Are you ready to have your car insurance priced through continuous monitoring of how far — and how well — you drive? As this technology goes mainstream, it may time to decide if the potential savings are worth the privacy tradeoffs.
Interest in usage-based car insurance, sometimes referred to as “telematics,” is rising as people realize that they've been driving fewer miles while enjoying only modest givebacks in their insurance premiums. As many as 50% of drivers say now they'd be comfortable having their insurance costs based partly on their driving activity, according to a recent survey by data analytics firm Arity. That's up from just 38% last year. (Many other factors, from your age to the car you drive, also affect your premium, as they do for traditional policies.)
At the same time, cars themselves are becoming more telematics-friendly. This month, GM announced its own insurance offering through the OnStar technology that's built into its vehicles. OnStar gathers driving data as well as using location technology to provide navigation and roadside help. Tesla has launched its own insurance product, too, also using the vehicle’s on-board technology, although for now it is offered only in California. Ford has made deals with insurers including Metromile, a telematics-only insurance provider, and Allstate to share driving data from the modems in new vehicles.
Here are three steps to help you better understand telematics and what it may mean for you.
Shop around and try telematics to see if you'll really save
While insurers promise savings from telematics — and many even offer discounts merely for trying the technology — it isn’t yet clear what long-term savings such policies might deliver to the typical driver.
In a November 2020 survey of premiums, online insurance broker The Zebra reported average savings of just 3% on usage-based policies compared with regular ones, resulting in a financial break for using telematics of less than $100 a year in most states. Such savings are well below the double-digit discounts that respondents to a Deloitte & Touche study said they’d expect from agreeing to have their driving monitored.
That said, many mainstream insurers even give you an upfront discount for simply doing so, and some drivers (such as those whose annual mileage is very low) may indeed save significant amounts with such plans. Your best bet: Shop around for car insurance, considering both telematics-based and regular policies, to see if the savings are worth it for you.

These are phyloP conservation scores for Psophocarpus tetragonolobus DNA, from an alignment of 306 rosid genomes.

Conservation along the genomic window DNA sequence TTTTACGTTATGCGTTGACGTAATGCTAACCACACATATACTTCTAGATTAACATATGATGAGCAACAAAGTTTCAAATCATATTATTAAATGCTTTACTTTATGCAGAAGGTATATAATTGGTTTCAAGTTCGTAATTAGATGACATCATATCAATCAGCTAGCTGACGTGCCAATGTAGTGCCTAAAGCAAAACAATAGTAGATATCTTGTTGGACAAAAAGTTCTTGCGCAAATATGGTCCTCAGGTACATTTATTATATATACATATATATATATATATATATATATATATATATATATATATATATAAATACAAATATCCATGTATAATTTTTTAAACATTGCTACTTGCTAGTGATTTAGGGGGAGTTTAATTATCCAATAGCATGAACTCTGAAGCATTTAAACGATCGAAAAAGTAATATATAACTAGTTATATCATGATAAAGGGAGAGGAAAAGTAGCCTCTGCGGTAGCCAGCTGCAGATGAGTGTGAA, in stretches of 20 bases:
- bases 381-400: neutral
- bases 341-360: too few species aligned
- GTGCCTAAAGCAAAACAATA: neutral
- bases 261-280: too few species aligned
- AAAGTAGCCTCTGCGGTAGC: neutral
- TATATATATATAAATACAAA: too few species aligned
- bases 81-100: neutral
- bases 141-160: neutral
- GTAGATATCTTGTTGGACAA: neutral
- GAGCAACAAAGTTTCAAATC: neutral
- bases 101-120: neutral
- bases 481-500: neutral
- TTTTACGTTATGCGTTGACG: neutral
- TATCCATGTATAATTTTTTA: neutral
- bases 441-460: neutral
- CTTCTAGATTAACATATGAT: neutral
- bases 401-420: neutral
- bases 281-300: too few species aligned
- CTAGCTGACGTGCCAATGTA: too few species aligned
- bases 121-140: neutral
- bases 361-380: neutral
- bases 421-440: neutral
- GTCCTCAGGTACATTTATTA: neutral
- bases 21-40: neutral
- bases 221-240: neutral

Don't automatically commit to using your car's on-board telematics
Automakers see increasingly sophisticated vehicles as an opportunity to sell you another extra, in this case insurance. Until now, telematics insurance has required the use of either portable sensors (or “dongles”) inside the car or of a smartphone app. Now that technology is being built into many cars, which could make signing up for a policy something a car salesman could take care of, like getting plates or satellite radio service.
But that convenience comes at a cost, since these built-in systems may be tied to a particular underwriter that the car maker has decided to partner with, and which may not offer you the best deal. If your new vehicle doesn't allow sharing of your data with multiple providers, to allow comparison shopping, consider getting estimates from other options, both telematics-based and traditional. Even if you're committed to trying telematics, then, consider trying it out with a few insurers to see how it pans out for price and convenience.
Make sure your privacy is protected
Advocacy groups including Consumer Reports have already raised concerns about how and to whom driving data from telematics will be used and shared. And the Deloitte survey found that nearly half of respondents would not want to share data on their driving behavior with insurers, with older drivers the most resistant to that sharing. Consumer advocates worry about such scenarios as location-based telematics data being used as evidence of adultery in divorce cases or driving behavior records as evidence of fault in criminal proceedings involving accidents.
Telematics insurers say the necessary safeguards are in place. Nonetheless, check policy language around data use and protection, to be sure you're comfortable with them. The Deloitte study recommended usage-based insurance agreements include “full disclosure of the cyber-security measures, privacy policies, and end-user license agreements put in place by the insurer.”
Insurers also point out that drivers can themselves check the data generated on their driving, and even receive tips or alerts on how it might be improved, both for safety and further savings on premiums. Many of the interfaces for monitored driving, such as the one shown above for Allstate's Drivewise program, include a dashboard that allows you to track how well you're performing at the wheel. A study in the journal Marketing Science found that drivers using these programs reduced hard braking by 21%, on average, after six months. Younger drivers improved more than older drivers, and women improved more than men.